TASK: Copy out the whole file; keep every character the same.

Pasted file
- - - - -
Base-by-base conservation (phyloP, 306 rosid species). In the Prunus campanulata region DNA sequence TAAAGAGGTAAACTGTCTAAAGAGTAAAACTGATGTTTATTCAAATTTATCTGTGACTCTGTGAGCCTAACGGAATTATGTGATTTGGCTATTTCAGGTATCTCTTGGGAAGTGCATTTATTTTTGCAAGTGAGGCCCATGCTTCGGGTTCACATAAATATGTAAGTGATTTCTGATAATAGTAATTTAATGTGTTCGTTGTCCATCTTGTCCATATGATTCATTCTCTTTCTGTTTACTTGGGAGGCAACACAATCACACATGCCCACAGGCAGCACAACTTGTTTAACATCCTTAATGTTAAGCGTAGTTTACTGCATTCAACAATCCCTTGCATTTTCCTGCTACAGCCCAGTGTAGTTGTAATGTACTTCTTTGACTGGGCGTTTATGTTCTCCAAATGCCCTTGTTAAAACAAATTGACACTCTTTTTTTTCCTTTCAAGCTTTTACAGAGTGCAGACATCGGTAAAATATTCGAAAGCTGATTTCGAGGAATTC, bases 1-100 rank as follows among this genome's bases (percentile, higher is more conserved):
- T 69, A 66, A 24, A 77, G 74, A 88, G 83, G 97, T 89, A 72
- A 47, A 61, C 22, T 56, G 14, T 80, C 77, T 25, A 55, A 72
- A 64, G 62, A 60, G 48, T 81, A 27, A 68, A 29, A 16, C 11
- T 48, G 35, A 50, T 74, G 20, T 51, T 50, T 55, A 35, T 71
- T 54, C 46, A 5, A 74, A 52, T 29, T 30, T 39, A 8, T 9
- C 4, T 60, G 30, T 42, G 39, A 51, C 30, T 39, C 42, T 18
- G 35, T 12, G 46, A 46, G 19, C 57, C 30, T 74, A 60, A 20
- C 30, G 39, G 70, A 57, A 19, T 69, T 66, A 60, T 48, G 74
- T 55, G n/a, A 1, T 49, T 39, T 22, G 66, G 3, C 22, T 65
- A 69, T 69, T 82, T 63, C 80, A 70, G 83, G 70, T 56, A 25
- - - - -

Base-by-base conservation (phyloP, 306 rosid species). In the Prunus campanulata region DNA sequence TAAAGAGGTAAACTGTCTAAAGAGTAAAACTGATGTTTATTCAAATTTATCTGTGACTCTGTGAGCCTAACGGAATTATGTGATTTGGCTATTTCAGGTATCTCTTGGGAAGTGCATTTATTTTTGCAAGTGAGGCCCATGCTTCGGGTTCACATAAATATGTAAGTGATTTCTGATAATAGTAATTTAATGTGTTCGTTGTCCATCTTGTCCATATGATTCATTCTCTTTCTGTTTACTTGGGAGGCAACACAATCACACATGCCCACAGGCAGCACAACTTGTTTAACATCCTTAATGTTAAGCGTAGTTTACTGCATTCAACAATCCCTTGCATTTTCCTGCTACAGCCCAGTGTAGTTGTAATGTACTTCTTTGACTGGGCGTTTATGTTCTCCAAATGCCCTTGTTAAAACAAATTGACACTCTTTTTTTTCCTTTCAAGCTTTTACAGAGTGCAGACATCGGTAAAATATTCGAAAGCTGATTTCGAGGAATTC, bases 1-100 rank as follows among this genome's bases (percentile, higher is more conserved):
- T 69, A 66, A 24, A 77, G 74, A 88, G 83, G 97, T 89, A 72
- A 47, A 61, C 22, T 56, G 14, T 80, C 77, T 25, A 55, A 72
- A 64, G 62, A 60, G 48, T 81, A 27, A 68, A 29, A 16, C 11
- T 48, G 35, A 50, T 74, G 20, T 51, T 50, T 55, A 35, T 71
- T 54, C 46, A 5, A 74, A 52, T 29, T 30, T 39, A 8, T 9
- C 4, T 60, G 30, T 42, G 39, A 51, C 30, T 39, C 42, T 18
- G 35, T 12, G 46, A 46, G 19, C 57, C 30, T 74, A 60, A 20
- C 30, G 39, G 70, A 57, A 19, T 69, T 66, A 60, T 48, G 74
- T 55, G n/a, A 1, T 49, T 39, T 22, G 66, G 3, C 22, T 65
- A 69, T 69, T 82, T 63, C 80, A 70, G 83, G 70, T 56, A 25